A person’s interest in history probably is directly proportional to the amount of history they have seen. That would explain why my interest-o-meter pegged out recently when a friend brought me a historical present, an old steel fishing tackle box that clearly had spent several decades in her attic. A workman discovered the angling time capsule in the course of renovation work. The box’s rusty exterior made me think its fishing career might parallel my own.
My mind raced back through time as I imagined its contents. I reminded myself that the box could be a big disappointment, containing nothing more than rusty hooks or bailing wire. On the other hand, it might contain dozens of hand-carved plugs from the dawn of America’s century-long love affair with sport fishing. I could be rich…well, my friend might be rich.
Holding my breath, I flipped the two spring-loaded side latches, slid down the release on the central lock and slowly lifted the lid. It was one of those boxes with two hinged trays that fold up and back as you lift the lid, revealing the box’s entire contents in one motion. My preparation for disappointment was wasted effort.
I will end the suspense by telling you that neither my friend nor I need worry about how to spend all the money we will make auctioning the box’s contents on eBay. Nevertheless, the artifacts inside paid enormous dividends of fun as I sorted and cleaned them and reminisced about using many of the very same items as a kid.
For instance, there was an automatic fishing reel made by the Martin Co. of Mohawk, N.Y. I owned a later, cheaper version with a plastic face, instead of the embossed aluminum this one has. I lost track of mine 30 years ago or so in one of many moves. Now I have a classy replacement.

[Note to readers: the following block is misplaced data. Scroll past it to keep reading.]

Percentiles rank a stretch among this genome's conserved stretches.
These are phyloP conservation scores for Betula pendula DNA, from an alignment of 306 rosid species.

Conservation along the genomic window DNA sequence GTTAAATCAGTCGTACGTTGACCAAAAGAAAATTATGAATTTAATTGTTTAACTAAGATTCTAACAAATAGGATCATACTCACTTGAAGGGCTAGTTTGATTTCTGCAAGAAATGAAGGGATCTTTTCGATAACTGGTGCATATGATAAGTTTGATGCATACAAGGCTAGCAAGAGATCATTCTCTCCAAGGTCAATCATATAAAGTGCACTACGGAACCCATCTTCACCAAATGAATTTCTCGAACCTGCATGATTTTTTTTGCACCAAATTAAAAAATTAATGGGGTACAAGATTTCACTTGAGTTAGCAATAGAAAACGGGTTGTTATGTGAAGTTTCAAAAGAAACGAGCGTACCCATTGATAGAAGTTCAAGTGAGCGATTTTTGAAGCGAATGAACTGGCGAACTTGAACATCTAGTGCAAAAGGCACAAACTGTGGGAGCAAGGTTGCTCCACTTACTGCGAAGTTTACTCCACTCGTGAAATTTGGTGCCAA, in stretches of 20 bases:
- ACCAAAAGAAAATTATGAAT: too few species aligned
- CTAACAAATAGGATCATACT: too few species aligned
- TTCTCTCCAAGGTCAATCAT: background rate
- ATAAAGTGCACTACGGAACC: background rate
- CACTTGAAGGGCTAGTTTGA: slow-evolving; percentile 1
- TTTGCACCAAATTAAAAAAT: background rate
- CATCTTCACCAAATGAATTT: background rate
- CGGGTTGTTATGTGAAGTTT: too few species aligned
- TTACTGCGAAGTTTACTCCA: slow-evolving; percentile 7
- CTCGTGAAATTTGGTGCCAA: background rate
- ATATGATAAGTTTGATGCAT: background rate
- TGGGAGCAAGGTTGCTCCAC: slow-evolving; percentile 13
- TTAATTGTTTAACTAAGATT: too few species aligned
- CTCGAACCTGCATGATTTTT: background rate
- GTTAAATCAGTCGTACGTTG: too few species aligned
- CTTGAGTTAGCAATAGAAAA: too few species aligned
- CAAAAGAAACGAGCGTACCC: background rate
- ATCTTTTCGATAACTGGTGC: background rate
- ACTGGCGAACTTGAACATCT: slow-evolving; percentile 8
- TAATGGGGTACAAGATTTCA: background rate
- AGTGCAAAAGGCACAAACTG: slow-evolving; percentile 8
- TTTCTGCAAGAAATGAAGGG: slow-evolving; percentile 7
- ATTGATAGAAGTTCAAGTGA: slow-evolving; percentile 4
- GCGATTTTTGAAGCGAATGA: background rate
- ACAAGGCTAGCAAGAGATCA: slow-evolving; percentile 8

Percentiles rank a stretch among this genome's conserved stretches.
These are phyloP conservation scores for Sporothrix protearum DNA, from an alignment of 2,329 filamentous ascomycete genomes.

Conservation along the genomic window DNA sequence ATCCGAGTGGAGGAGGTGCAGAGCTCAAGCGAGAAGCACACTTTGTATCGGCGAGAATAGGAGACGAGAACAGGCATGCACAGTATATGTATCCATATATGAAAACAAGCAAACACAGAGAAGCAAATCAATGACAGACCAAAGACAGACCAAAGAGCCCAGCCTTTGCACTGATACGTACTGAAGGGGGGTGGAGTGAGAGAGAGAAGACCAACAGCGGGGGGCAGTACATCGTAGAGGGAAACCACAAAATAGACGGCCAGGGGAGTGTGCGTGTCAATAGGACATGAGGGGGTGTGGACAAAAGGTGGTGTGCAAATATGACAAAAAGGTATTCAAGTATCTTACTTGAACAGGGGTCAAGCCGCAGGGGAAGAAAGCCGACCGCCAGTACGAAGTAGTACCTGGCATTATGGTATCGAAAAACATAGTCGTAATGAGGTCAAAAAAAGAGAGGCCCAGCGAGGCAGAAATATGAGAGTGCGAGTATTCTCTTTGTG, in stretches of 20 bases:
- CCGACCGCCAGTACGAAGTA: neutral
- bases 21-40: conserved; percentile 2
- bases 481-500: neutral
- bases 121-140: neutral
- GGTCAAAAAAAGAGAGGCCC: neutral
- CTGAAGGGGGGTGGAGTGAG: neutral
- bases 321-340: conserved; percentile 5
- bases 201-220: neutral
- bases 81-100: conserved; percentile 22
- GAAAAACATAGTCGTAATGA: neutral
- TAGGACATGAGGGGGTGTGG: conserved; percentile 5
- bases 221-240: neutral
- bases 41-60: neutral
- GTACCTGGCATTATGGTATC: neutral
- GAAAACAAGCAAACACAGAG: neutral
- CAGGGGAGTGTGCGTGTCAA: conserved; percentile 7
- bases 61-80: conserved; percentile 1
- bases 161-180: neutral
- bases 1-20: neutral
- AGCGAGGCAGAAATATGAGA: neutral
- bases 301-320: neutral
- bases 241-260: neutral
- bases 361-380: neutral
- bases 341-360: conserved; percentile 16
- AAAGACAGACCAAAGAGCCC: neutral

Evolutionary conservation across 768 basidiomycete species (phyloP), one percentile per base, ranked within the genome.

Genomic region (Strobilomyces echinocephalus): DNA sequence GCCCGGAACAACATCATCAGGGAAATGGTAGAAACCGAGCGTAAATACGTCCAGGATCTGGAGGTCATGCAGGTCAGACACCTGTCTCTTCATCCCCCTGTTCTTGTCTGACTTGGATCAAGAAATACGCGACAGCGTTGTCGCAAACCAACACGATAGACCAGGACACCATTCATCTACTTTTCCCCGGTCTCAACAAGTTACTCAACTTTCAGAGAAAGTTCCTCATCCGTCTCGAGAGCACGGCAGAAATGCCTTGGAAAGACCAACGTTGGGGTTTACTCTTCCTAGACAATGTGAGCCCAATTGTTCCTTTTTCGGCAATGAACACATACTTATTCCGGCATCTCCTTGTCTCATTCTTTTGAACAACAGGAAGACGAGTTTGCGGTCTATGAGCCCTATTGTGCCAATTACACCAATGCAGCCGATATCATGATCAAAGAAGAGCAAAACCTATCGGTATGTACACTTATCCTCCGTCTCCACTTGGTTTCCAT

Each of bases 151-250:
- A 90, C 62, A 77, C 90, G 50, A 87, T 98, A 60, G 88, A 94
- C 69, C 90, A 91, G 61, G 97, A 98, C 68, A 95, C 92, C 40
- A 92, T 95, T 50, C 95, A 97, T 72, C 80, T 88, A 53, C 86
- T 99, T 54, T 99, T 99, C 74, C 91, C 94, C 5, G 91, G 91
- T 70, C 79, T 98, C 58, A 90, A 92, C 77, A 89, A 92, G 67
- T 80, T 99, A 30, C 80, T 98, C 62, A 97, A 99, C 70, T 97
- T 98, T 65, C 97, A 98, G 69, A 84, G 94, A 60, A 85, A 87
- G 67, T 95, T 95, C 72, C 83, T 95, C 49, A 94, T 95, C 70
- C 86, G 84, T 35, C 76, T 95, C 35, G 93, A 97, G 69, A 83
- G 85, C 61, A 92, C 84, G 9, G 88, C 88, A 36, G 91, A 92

Right next to the fly reel was an oddball Johnson Model 80 fishing reel. I was sure it must be at least as old as I am, because I don’t recall ever seeing anything like it. It turns out these “sidewinder” reels were introduced in the mid-1950s, when I was still playing with worms rather than fishing with them.
My favorite item from the trove is a 3.5-inch fisherman’s scale. It consists of two telescoping brass cylinders that house a steel coil spring. A hook at each end allows you to suspend a fish from the bottom. As the fish’s weight pulls out the inner cylinder, it reveals graduations up to 15 pounds. Much of the original nickel plating is worn away, but the inscription, “Sportsmans, Pat. Feb. 18, 1913, Made in USA,” is still clearly legible. It is marvelously engineered and now occupies a place of honor in my office.
The bottom of the box is seriously rusty, thanks to a bottle of pork-rind frogs. The bottle was intact, but the brine used to preserve the lures rusted through the metal cap and leaked out into the bottom of the box long ago. Luckily, the process was gradual and spared everything except items in direct content with the bottom of the box. The line on the reels is still in good condition, and their mechanisms work like new. The steel spring in the Sportsman’s scale is strong and resilient…a minor miracle.
There is other stuff—a Chug Ike fishing lure still in its box, a Fly-rod Flatfish and a miniature Jitterbug just like the ones I fished with circa 1966, Silicote fly-line dressing, a jelly jar full of hand-tied flies, a couple of fish scalers, dozens of assorted spinners, spoons, sinkers, swivels and hooks and an ingeniously made metal stringer with sliding clips. An hour online revealed that no item in the box is worth more than its sentimental value to me.
The box also contains a mystery. What created the time warp that resulted in my getting the box full of memories? Did the angler die of a heart attack after storing the box in the attic? Did his wife hide it there to keep him close to home? I will never know, but I intend to have fun inventing more possible scenarios.
Maybe you would like to suggest one.